Trading in the mortgage-backed securities market this week was a tale about risk and reward.

Over the first two trading sessions of the holiday-shortened week, prices dropped and spreads widened sharply as investors repriced risk across the coupon stack. In the lower coupons, primarily 30-year 3.0s and 2.5s, it is increased supply; in credit-eligible 3.5s into 4.5s it is increased prepayment risk associated with historically low mortgage rates, while super premiums are faced with potential government initiatives to allow more credit-impaired borrowers to refinance, including through principal reduction, following President Barrack Obama's re-election.

Over Tuesday and Wednesday, MBS prices lost between 3/8 of a point on 30-year FNMA 3.5s to over 1/4 point in higher coupons while 10-year Treasury notes rose 7/32nds. Barclays MBS index underperformed Treasuries by 33 basis points in those two days which pushed month to date excess return to -69 basis points.

Meanwhile, the 30-year current coupon spread to 10-year notes widened nine basis points to +69 which wiped out all of the post-QE3 tightening. In addition to active selling from money managers and fast money, liquidity was very low in the markets with many investors on the sidelines.

By Thursday morning and continuing into Friday's session, there was a sense that the underperformance was overdone, particularly in light of the broader technical picture. With the reward in MBS now worth the risk following the post-election repricing, heavy buying emerged from hedge funds, money managers, banks, and overseas which added their weight to the Fed's.

While lower coupons were the primary focus, there was some nibbling in 5.5s and 6.0s from money managers, but they were quick to take profits on some strengthening. The result of the better tone was that Barclays MBS Index experienced 5 basis points of outperformance on Thursday, while the 30-year current coupon spread recovered two basis points of its widening.

Looking at the technical picture via mortgage banker supply against Fed buying, sales from originators averaged $3.0 billion per day – its normal level these days, while the Federal Reserve's buying pace over the holiday-shortened week ending Nov. 14 was $3.45 billion. In its monthly announcement, the Federal Reserve Bank of New York estimated it would buy $35 billion over the four-week period ending December 12 from paydowns it received in October from its MBS and debenture portfolios.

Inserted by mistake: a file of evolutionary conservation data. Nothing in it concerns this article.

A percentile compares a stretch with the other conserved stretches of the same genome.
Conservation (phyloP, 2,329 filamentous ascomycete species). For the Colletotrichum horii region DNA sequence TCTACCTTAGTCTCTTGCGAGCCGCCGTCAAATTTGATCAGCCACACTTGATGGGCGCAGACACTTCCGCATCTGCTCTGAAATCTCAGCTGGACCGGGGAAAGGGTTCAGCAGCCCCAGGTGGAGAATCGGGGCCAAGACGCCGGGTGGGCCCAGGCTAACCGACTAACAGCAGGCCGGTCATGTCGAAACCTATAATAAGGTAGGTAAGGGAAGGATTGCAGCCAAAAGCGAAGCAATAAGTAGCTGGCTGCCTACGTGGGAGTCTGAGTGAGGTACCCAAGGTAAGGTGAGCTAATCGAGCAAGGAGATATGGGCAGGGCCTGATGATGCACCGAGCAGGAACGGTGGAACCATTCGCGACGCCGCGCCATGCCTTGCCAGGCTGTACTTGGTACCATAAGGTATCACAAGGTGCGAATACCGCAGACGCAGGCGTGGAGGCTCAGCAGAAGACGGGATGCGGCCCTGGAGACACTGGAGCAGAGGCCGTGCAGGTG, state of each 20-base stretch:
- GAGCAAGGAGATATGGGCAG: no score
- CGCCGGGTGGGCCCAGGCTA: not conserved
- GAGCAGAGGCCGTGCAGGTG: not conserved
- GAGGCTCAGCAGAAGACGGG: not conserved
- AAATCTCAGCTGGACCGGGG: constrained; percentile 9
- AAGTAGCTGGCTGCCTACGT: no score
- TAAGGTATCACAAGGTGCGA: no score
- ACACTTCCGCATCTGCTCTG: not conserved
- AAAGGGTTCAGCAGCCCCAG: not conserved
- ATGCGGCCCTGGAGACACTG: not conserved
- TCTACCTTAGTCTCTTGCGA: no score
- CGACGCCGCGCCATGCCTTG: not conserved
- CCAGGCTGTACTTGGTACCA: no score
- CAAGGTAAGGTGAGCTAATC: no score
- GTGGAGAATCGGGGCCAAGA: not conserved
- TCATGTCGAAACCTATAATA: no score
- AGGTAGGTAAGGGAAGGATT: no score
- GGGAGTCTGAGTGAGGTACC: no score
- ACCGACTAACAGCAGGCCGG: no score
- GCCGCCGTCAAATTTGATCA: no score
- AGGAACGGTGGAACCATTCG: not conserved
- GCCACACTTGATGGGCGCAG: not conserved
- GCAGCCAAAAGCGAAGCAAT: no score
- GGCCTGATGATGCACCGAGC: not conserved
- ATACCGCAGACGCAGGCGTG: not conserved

Combined with its $40 billion in outright purchases through QE3, Fed buying is expected to equate to nearly $3.8 billion per day.

In other mortgage-related activity, flows in specified pools were light but payups held firm; 15s outperformed in the first part of the week and lagged in the latter half, while GNMA/FNMAs were firmer later in the week on expectations of future increases in mortgage insurance premiums given the poor state of Federal Housing Administration's (FHA) reserves.

In a press release on Friday, the FHA reported that the capital reserve ratio of the Mutual Mortgage Insurance  Fund for the fiscal-year 2012 was a negative 1.44%. However, the agency said that this "does not mean FHA has insufficient cash to pay insurance claims, a current operating deficit, or will need to immediately draw funds from the Treasury."

The various measures it intends to take to return the ratio back to positive territory include one that in 2013 the annual mortgage insurance premium on new FHA loans will be increased by 10 basis points.

For the week through Thursday, Tradeweb volume was running near 100%. On performance measures, month-to-date return on the Barclays MBS Index was -64 basis points with year to date at +39. The 30-year current coupon yield was at 2.264 percent and spread at +67.


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